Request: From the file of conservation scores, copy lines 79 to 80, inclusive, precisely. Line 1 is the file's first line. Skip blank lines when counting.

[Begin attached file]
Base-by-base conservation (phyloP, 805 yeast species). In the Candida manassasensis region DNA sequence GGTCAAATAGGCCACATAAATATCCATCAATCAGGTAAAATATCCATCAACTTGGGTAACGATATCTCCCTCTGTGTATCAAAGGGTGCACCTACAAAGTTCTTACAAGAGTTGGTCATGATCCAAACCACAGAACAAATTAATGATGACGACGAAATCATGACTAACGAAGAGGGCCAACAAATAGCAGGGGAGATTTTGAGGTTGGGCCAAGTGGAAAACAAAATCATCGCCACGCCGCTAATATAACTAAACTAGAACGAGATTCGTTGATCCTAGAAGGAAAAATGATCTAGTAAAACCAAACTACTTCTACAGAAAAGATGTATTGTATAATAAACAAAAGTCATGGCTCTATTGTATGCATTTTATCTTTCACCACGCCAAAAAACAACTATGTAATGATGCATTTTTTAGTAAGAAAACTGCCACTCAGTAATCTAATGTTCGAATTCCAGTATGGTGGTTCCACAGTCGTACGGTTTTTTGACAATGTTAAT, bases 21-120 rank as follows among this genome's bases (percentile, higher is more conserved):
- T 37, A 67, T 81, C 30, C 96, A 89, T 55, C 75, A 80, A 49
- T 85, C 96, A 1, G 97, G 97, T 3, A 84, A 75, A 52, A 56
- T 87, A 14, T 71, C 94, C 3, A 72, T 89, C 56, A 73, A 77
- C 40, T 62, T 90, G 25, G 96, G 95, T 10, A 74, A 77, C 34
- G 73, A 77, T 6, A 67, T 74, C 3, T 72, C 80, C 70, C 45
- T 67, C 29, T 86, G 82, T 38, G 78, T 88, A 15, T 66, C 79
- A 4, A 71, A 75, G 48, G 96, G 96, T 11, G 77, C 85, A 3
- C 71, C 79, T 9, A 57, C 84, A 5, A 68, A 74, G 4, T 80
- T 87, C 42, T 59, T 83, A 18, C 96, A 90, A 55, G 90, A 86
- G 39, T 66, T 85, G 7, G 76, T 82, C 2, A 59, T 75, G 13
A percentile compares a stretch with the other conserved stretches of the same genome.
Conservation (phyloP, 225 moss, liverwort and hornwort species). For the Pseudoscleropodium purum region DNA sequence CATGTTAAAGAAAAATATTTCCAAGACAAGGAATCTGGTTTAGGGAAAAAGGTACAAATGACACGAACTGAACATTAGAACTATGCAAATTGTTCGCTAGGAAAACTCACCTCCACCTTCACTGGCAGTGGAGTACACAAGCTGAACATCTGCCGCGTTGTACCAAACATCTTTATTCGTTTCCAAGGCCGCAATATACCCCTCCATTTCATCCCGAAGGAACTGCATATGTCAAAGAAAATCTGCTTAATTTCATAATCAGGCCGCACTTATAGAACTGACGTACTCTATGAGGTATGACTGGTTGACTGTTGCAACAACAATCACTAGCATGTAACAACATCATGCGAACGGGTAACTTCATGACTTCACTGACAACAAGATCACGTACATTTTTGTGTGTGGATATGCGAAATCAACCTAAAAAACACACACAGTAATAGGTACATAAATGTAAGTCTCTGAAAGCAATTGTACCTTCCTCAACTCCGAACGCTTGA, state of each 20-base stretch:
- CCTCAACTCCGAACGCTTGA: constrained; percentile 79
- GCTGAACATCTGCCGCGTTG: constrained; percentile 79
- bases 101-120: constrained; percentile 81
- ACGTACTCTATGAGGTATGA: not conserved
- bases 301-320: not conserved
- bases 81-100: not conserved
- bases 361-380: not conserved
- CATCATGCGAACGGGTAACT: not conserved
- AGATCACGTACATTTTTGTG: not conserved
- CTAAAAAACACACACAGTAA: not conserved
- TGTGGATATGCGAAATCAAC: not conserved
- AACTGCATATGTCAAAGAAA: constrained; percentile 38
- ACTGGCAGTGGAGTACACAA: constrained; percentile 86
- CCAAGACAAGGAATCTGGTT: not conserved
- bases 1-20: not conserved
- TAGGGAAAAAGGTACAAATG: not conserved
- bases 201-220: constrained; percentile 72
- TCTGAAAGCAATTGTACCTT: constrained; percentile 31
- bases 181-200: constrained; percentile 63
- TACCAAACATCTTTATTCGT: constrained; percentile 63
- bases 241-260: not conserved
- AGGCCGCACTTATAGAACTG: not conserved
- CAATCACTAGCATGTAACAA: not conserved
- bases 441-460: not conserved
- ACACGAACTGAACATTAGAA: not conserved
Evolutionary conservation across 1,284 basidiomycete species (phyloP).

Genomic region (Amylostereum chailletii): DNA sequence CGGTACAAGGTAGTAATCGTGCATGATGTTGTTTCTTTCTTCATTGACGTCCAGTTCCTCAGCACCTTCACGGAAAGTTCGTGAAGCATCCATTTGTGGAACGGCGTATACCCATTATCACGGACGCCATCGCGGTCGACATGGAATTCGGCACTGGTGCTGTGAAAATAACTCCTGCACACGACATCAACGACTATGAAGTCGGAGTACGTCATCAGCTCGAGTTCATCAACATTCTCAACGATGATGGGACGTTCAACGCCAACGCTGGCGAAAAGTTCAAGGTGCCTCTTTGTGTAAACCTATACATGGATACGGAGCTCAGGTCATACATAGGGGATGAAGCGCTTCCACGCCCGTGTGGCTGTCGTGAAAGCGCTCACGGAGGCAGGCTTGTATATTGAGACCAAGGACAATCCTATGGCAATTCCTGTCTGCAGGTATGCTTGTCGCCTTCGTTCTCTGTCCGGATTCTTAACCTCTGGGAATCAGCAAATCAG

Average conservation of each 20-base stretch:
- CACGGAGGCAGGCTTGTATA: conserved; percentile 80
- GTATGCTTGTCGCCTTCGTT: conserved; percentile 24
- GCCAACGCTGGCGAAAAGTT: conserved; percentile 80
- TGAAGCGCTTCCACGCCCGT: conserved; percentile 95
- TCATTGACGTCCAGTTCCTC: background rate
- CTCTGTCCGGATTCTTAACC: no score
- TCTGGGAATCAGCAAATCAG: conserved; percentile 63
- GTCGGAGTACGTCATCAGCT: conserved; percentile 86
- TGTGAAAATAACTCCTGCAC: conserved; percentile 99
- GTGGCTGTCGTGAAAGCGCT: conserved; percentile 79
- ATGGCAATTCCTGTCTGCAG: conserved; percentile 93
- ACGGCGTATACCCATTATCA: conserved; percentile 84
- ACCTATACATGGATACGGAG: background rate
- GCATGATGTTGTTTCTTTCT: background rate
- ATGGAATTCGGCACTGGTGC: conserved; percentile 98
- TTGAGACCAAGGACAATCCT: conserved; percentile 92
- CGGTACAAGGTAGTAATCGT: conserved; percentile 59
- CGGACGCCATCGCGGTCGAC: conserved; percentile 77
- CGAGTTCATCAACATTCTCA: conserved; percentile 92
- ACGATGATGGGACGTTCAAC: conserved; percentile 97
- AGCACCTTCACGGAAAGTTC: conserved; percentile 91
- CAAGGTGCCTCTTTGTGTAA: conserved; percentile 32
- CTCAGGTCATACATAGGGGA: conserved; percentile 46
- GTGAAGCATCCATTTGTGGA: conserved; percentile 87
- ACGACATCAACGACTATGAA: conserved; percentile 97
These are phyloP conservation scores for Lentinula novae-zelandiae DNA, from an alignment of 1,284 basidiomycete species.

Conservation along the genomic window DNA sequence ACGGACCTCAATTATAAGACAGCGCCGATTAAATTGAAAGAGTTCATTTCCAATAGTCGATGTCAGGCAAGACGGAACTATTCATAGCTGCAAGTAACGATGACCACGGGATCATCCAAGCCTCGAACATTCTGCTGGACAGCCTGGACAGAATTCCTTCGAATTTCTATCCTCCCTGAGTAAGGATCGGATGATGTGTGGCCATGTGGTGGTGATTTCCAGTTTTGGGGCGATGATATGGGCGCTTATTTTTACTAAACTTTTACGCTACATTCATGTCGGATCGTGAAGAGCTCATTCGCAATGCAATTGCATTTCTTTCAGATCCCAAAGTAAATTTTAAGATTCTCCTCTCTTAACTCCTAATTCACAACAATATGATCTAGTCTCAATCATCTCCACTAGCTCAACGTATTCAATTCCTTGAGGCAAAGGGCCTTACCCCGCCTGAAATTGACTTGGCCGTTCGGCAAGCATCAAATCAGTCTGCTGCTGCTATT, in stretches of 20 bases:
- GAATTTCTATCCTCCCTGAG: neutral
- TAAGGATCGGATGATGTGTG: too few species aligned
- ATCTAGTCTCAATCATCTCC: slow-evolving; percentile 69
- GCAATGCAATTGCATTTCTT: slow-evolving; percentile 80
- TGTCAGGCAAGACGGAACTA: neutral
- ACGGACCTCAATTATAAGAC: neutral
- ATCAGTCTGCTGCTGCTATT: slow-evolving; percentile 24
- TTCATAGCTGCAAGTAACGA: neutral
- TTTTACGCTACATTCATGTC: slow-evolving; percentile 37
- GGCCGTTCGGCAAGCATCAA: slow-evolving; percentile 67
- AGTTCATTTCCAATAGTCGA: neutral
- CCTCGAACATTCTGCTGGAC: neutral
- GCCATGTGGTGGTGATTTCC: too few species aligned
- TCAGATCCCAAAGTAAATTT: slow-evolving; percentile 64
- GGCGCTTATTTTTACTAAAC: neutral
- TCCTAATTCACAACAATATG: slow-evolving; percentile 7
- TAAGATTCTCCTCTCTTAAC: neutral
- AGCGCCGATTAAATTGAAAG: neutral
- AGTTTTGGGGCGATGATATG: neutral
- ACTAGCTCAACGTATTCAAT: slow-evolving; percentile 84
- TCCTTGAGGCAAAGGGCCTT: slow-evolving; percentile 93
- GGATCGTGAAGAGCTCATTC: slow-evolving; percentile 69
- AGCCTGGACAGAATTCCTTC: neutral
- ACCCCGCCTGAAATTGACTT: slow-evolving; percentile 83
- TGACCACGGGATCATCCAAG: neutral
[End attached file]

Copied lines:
- AGTTCATTTCCAATAGTCGA: neutral
- CCTCGAACATTCTGCTGGAC: neutral